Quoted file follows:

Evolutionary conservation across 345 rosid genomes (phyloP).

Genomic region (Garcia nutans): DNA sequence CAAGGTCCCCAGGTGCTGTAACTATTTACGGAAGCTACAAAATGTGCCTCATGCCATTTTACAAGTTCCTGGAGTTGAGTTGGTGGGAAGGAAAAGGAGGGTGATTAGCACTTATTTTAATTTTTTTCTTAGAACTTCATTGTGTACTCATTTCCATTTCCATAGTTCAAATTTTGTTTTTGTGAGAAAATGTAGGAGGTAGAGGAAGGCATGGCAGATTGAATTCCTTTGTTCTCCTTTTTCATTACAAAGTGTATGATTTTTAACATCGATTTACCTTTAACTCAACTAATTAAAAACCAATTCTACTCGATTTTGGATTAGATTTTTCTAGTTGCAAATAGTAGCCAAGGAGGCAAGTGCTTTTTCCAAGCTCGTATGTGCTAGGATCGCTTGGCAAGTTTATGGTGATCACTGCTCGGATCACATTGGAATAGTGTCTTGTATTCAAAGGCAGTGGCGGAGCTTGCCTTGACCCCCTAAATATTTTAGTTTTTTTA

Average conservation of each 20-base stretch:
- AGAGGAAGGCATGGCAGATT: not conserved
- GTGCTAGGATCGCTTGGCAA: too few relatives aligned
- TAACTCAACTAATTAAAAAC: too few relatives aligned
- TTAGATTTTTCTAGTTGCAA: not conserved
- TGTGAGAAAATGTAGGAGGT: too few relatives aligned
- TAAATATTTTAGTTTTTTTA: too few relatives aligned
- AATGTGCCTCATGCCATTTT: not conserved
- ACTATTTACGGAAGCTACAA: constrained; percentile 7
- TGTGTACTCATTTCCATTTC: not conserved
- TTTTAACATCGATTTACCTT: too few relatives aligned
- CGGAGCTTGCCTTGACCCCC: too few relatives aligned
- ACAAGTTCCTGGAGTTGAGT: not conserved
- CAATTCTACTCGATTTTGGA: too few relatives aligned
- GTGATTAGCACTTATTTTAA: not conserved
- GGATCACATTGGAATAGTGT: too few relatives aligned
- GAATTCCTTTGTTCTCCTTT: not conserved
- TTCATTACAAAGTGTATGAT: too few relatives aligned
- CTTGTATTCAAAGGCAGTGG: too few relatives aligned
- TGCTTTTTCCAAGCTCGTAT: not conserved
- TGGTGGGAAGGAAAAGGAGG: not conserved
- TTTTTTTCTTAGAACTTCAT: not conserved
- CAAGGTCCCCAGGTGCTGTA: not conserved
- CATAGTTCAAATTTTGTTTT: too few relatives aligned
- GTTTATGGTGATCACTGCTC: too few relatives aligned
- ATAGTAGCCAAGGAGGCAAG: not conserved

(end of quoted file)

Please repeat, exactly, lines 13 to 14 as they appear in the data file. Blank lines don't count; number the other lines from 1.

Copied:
- TTTTAACATCGATTTACCTT: too few relatives aligned
- CGGAGCTTGCCTTGACCCCC: too few relatives aligned